Last Saturday, notorious director Gaspar Noé premiered his latest film LUX ÆTERNA at a Séances de Minuit event of this year’s Cannes Film Festival. Telling the spiritual yet insane, controlled yet epileptic story of a film shoot sabotage, the Argentinian-French director delivers a medium length piece that reveals a new side to his craft.
Starring controversial French actresses Béatrice Dalle and Charlotte Gainsbourg, LUX ÆTERNA lets its audience in on how quickly a film shoot can become a psychologically scarring experience. Being an extremely meta film, the actresses play themselves. Béatrice is the director of a piece titled ‘God’s Work’, which is essentially an experimental horror version of Dreyer’s 1943 DAY OF WRATH, chronicling a witch hunt in the early 17th century. The production is two weeks late and persists on being a disaster due to many personal conflicts and miscommunication.
Charlotte is an actress on this fictional film and plays one of the three witches that are set to burn at the stake. The opening sequence is absolutely fantastic. In a perfectly composed split-screen scene, Béatrice and Charlotte exchange a series of hilarious, yet extremely embarrassing and outrageous, set anecdotes by a fire. One tends to wonder whether this was all scripted by Noé himself or simply improvised by the actresses. Either way, this sequence gives its audience just enough for it to understand that something is about to go terribly wrong. At the film’s narrative and aesthetic climax, both characters experience a traumatic event that is set to make everyone’s heart race.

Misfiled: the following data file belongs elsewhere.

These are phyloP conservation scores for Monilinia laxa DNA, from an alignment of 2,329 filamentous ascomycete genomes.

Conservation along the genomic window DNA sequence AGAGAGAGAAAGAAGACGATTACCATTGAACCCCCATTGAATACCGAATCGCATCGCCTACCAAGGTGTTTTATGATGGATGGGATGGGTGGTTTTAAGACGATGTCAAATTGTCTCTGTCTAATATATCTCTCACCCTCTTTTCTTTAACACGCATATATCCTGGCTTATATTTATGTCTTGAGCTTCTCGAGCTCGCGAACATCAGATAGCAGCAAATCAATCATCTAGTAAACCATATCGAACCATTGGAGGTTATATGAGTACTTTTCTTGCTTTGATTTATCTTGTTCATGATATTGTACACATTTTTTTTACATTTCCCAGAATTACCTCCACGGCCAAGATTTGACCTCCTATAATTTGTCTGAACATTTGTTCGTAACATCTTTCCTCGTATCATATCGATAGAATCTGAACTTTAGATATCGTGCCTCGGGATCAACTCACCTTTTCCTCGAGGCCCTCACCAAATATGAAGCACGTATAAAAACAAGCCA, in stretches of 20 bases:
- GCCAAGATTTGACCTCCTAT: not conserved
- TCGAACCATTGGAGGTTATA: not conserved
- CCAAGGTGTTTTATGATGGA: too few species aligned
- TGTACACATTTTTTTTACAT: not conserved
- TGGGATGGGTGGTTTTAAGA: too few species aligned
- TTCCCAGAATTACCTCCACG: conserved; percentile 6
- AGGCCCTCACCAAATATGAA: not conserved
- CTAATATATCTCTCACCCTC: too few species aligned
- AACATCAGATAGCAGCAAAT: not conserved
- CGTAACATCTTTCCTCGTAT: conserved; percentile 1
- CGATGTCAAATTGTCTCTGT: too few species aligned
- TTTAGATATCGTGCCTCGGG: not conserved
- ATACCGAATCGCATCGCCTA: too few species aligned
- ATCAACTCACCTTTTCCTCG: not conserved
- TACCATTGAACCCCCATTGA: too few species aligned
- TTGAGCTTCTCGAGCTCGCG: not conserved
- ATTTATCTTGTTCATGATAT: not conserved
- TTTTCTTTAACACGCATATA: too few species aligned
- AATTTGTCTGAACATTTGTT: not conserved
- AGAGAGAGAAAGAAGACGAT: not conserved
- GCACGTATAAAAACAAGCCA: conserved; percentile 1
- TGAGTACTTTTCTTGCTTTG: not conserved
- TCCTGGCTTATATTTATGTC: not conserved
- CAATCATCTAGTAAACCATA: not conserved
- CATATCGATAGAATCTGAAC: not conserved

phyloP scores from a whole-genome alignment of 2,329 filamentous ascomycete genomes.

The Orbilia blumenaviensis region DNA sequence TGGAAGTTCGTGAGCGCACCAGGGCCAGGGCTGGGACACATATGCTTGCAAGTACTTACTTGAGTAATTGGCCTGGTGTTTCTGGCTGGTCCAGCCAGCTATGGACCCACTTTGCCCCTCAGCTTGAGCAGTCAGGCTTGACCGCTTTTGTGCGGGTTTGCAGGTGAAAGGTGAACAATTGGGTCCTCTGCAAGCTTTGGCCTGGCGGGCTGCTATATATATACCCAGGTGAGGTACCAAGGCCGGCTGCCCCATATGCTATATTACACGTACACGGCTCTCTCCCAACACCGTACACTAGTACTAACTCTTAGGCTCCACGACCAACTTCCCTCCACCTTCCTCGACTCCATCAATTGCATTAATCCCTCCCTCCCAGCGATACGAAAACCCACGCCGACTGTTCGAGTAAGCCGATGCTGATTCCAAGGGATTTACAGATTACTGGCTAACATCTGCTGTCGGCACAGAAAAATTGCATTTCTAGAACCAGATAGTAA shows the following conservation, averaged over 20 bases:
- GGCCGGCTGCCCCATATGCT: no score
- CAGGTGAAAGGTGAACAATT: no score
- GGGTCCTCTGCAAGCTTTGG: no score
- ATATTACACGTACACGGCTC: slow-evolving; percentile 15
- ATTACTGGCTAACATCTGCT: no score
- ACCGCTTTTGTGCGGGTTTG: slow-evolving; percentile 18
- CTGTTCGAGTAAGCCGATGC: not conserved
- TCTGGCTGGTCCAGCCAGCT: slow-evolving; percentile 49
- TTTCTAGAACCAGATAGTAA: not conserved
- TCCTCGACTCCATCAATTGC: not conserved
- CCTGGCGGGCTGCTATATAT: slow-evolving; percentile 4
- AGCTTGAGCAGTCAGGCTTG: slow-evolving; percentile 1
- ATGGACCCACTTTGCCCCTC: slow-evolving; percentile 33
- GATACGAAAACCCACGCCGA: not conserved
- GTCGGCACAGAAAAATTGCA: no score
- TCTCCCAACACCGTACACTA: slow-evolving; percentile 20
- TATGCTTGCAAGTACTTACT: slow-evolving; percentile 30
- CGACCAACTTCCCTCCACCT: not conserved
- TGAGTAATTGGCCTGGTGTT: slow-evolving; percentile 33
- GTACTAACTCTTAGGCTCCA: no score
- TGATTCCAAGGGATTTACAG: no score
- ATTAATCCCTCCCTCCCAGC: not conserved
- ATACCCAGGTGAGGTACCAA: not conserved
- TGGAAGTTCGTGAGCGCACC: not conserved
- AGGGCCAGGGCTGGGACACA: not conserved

This 50-minute-long film takes various forms. It can be felt as a tribute to the 7th Art, featuring quotes from legendary directors such as Godard or Dreyer, whom Noé refers to by their first names. It is a metaphysical piece that demands its spectators (and actors) to push aside the possible nightmarish obstacles in filmmaking and focus on the divine aspects of making art – hence the title of the film’s fictional project. This piece also operates on the other end of the spectrum as it can be seen as a satire of the film industry. Noé’s well balanced dark comedy does not shy away from the industry’s toxicity, tackling issues of harassment or manipulation. LUX ÆTERNA is an ode, supported by the director’s beloved rave beats and eerie music. It is also an ad for the French luxury fashion house Yves Saint Laurent, who provided the costumes and produced the medium length film! Most importantly, it is a manifesto affirming Noé’s auteur status. Although it does not feature any physical violence, sex nor drugs (an important trio of the director’s filmography), LUX ÆTERNA does not fail to shock its audience.
The film begins with a famous quote from Russian classic novelist Fyodor Dostoevsky: “You all, healthy people, cannot imagine the happiness which we epileptics feel during the second before our fit”. Gaspar Noé attempted to transpose this feeling and he succeeds in doing so.